Regulations to Legal Profession (Amendment) Act to be finalized end Q2?


Jal Othman is cautiously optimistic that Malaysia stands to benefit from the opening up of the legal services industry

In the first part of the article on the Legal Profession (Amendment) Act 2012 (the “Amendment Act”), I looked at what benefits there could be for the legal ecosystem in Malaysia arising from the fact that foreign individual lawyers can be engaged by local law firms and where foreign law firms can operate in Malaysia.

As a quick recap, the “Amendment Act” was passed by Parliament in mid-2012 and subsequently gazetted. However the Amendment Act has yet to come into force.

According to a well placed source from the Bar Council, the dabate on this issue rages on among practitioners who nontheless are resigned to accept the inevitable – that competition in the legal sector is going to get even more intense. But will it be all bad?

Jal Othman, who is a legal practitioner with over 20 years of experience at an established Kuala Lumpur-based law firm set up in the early 1900s, is cautiously optimistic that Malaysia stands to benefit from the opening up of the legal services industry. He points out the possible upsides and benefits.

  • The opening up would be regulated and depend on the detailed regulations being worked out and how effectively they are being enforced on the ground. Of paramount importance is the need to ensure technology and knowledge transfer by the foreigners to the locals. The latter might lack experience in certain areas, such as preparing the legal documentations for a high speed rail service spanning several countries, but indeed possess the intellectual capacity to do such work.
  • Affiliations or joint ventures between Malaysian and foreign firms would be legally recognized and appropriately supervised.
  • Clients would have at their doorstep a selection of foreign law firms to choose from without the need to shop around overseas. Fees could be negotiated to acceptable levels based on local market needs and conditions, and they would be paid in RM thereby eliminating the uncertainties of forex exposure.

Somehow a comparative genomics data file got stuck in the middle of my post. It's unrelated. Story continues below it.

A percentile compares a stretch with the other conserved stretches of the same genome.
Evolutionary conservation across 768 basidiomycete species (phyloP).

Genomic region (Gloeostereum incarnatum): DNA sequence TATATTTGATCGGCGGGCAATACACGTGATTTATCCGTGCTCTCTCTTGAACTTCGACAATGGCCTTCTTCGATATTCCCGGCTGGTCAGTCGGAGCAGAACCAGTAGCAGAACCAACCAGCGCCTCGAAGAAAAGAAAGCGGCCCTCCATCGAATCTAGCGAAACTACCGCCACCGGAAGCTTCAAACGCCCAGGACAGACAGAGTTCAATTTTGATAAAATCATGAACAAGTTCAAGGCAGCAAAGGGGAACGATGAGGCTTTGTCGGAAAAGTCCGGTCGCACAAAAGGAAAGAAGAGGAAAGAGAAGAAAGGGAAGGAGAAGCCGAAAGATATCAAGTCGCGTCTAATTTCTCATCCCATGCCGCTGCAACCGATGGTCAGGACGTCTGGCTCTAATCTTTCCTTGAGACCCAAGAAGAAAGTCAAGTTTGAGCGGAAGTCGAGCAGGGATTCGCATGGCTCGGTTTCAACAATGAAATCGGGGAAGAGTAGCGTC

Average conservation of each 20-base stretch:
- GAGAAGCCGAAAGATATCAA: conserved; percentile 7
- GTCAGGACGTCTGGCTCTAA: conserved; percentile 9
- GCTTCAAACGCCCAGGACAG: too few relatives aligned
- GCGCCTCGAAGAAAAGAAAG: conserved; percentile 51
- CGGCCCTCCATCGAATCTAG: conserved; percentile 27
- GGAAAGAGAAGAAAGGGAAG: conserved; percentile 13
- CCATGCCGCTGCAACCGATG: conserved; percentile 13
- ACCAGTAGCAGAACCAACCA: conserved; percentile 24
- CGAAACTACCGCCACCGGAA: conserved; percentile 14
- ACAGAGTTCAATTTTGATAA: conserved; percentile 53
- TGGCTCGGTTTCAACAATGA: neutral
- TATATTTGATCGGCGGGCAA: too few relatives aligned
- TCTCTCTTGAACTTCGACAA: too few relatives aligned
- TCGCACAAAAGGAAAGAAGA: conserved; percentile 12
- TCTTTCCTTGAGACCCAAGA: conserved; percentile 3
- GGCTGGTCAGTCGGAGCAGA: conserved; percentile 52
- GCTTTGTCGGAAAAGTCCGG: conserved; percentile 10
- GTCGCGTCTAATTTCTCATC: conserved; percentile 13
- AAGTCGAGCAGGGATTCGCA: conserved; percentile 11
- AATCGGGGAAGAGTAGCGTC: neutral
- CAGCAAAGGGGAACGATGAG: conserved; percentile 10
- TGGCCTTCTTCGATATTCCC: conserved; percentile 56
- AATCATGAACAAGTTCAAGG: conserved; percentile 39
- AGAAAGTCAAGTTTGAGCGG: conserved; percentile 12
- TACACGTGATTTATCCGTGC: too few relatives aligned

• Opening up the legal services industry would be the catalyst for change needed to raise the caliber of legal education and training in Malaysia as law firms would likely grow in tandem with the increase in the volume of work. Malaysian firms can also extend their reach internationally thereby creating opportunities for Malaysian lawyers to hone their skills overseas.
  • Based on the infrastructure projects and initiatives envisioned under the Government Transformation Plan, there are many projects in the pipeline requiring the experience of foreign legal experts.

Jal Othman cautions that learning from the Singapore experience, the viability of any joint venture between the foreign-based law firms and their Malaysian counterparts would depend on how well they adapt to each other, but critically, also depend on how local business practices and cultural eccentricities are embraced by the foreigners.

According to a well informed source, the regulations accompanying the Amendment Act are expected to be finalized by the second quarter of 2013. Hence enforcement could commence later this year. The process of liberalization would likely be gradual and progressive to ensure the entry of foreign lawyers is balanced with the need for the Malaysian law firms to develop and sustain their legal acumen to stay competitive.

The good news is that following liberalization, the Malaysian legal services sector can expect to increase its contribution to the nation’s GDP, emulating the Singapore experience where, according to media reports, the contribution by the legal services sector there grew by S$400 million in just four years.

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